Panera’s Squeeze: Menu May Be Too Big, But Not for Starbucks

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Panera may be getting caught in a strange sort of pincers: It now offers too many menu items for its staff to serve efficiently. But its biggest new competition may be coming from Starbucks that wants to emulate Panera by greatly expanding its own menu.

For now, the bigger problem for the St. Louis-based chain is what to do about comparable-store sales that rose by only 1.7 percent during the third quarter, short of the company’s expectations. Overall revenues grew by 8 percent, but CEO Ron Shaich predicted flattened sales in the fourth quarter.

Shaich identified the comp-sales problem in part as stemming from “operational friction, including capacity and throughput constraints.” Translation: Panera outlets tend to have either too many menu items, or they’re too complex, or there aren’t enough staffers to handle the demands of preparing the food as well as the customer flow. Or all of the above.[more]

“Our recent comp performance has led to a great deal of self-examination and a thorough review of how we compete and how we operate our business,” Shaich said. Among other concerns is that Panera needs to figure out this problem soon or it may “inhibit our ability to benefit from a number of potentially significant transaction-driving initiatives, including national advertising and enhanced access for customers, that are being readied to begin rollout in 2014.”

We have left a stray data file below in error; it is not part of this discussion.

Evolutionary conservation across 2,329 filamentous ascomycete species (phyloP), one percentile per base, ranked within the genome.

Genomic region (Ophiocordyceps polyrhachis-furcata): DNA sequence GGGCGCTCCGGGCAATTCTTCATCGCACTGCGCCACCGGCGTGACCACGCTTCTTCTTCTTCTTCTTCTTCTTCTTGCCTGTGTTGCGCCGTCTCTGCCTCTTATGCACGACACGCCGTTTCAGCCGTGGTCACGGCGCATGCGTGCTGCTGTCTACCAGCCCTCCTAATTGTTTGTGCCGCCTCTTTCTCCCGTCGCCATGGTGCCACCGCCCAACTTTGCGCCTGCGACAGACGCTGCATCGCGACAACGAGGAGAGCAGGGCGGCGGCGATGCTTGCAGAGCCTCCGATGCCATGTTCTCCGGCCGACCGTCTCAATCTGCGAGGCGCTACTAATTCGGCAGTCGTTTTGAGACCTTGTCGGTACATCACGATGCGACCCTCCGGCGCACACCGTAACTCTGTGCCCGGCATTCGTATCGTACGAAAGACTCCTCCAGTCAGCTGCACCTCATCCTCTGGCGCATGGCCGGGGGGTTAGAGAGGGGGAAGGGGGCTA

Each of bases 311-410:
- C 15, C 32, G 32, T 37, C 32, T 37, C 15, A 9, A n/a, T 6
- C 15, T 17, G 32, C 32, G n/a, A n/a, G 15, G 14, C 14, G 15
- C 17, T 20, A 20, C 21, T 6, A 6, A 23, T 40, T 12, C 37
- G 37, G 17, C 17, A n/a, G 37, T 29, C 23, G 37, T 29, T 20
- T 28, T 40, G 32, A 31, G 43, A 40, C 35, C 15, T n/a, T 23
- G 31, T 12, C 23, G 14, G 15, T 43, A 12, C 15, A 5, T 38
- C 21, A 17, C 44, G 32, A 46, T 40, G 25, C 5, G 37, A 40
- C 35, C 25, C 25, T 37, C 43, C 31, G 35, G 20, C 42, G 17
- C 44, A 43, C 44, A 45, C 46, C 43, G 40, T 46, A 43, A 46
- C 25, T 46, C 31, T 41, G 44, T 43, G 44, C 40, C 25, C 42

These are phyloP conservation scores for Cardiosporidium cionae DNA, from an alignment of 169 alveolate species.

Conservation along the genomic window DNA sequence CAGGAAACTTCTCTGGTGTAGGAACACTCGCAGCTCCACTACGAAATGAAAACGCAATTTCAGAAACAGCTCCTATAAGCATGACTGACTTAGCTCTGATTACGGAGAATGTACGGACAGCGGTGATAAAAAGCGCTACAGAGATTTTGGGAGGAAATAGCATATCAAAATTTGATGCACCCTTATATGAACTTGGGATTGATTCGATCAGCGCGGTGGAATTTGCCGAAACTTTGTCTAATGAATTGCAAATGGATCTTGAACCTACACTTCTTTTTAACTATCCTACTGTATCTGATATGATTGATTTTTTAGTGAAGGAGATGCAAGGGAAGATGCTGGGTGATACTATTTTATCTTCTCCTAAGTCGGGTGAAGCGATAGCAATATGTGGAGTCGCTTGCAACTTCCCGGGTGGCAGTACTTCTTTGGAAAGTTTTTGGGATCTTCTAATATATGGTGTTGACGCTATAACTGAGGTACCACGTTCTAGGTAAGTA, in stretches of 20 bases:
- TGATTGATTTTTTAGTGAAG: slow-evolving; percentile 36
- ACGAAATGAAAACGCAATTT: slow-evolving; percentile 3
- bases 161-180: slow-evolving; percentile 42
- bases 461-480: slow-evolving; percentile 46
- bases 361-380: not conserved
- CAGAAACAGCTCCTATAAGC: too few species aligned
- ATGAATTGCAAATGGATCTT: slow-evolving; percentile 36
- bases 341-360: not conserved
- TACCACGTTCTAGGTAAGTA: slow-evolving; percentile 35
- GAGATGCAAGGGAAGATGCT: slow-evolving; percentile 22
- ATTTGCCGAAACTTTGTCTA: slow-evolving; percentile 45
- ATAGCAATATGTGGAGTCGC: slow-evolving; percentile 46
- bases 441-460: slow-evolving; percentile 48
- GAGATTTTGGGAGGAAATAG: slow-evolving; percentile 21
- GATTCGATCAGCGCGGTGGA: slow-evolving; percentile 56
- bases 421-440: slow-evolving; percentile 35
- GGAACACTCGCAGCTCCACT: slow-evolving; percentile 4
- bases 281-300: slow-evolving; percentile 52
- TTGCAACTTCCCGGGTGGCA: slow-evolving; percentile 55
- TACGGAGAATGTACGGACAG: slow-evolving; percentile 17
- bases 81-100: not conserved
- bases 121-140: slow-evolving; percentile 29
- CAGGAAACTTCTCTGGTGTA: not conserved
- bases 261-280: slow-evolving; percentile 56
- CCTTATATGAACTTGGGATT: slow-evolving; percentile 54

A bit puzzlingly, Shaich also alluded to concerns about “a less differentiated experience” at Panera these days. That may indicate he sees difficulties in menu proliferation that doesn’t separate Panera from its fast-casual competition, such as the pasta dishes that it recently added to attempt to swipe some business from specialty purveyors such as Noodles & Co.

QSR chains such as McDonald’s also have continued to vary their menus as an antidote to slow sales but also have ended up in some cases simply confusing consumers and bottlenecking food preparation. On the other hand, one of the continued high-flyers in the restaurant business is Chipotle, which has kept its fresh-Mex menu very simple despite other marketing initiatives.

Panera earlier suspended aspects of its “Pay What You Can” campaign in part because the promotion, featuring a single item available for just a voluntary contribution, tended to get lost amid the cacaphony of other offers at Panera.

And if differentiation is a concern for Panera now, some analysts are warning it faces a bigger problem as Starbucks continues to expand its menu and its focus—seemingly to emulate how Panera has broadened from a bread-and-bagle shop to an all-day eatery. The intensifying rollout of a menu of items from Starbucks’ La Boulange bakery as well as a new partnership with Danone to launch its Evolution Fresh brand is feeding such speculation. Starbucks also is moving to add sandwiches, salads and soups to most of its outlets in the months to come.

“By targeting new dayparts, Starbucks has the opportunity to make its stores more profitable,” The Motley Fool noted. “Panera, on the other hand, stands to lose market share to Starbucks if it isn’t careful.”

And as Panera’s Shaich seems to be indicating, his company’s margin for error is narrowing.

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